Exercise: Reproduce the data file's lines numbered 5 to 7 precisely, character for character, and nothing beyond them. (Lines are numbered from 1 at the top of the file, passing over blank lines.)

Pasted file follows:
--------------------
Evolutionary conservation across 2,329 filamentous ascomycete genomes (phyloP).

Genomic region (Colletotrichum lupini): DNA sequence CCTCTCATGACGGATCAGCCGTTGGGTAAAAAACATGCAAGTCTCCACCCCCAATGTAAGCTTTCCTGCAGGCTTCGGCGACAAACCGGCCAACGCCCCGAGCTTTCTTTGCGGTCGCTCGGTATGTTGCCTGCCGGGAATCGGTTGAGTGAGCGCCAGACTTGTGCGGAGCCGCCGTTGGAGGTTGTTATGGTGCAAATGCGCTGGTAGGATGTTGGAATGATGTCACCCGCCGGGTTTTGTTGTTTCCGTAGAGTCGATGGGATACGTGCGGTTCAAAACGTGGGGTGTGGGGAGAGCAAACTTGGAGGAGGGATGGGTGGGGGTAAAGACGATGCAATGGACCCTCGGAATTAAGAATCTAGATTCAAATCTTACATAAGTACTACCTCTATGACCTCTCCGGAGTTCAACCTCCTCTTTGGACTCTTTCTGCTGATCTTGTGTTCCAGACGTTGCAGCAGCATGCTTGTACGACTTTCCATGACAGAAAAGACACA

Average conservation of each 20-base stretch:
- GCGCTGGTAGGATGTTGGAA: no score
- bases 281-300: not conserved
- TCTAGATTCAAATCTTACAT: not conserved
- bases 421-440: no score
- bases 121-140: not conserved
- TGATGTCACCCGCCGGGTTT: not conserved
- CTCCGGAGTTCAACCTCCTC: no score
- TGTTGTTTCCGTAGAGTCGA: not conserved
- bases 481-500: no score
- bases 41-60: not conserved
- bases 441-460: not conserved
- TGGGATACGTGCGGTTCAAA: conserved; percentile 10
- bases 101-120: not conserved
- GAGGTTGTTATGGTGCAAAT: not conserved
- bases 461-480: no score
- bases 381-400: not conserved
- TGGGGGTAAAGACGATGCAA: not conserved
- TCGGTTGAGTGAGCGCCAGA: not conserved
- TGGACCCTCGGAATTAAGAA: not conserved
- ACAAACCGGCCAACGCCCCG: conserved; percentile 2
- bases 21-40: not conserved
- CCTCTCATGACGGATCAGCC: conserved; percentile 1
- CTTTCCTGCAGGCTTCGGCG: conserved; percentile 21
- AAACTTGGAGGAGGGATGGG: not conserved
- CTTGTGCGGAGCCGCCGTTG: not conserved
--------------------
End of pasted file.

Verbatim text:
- bases 281-300: not conserved
- TCTAGATTCAAATCTTACAT: not conserved
- bases 421-440: no score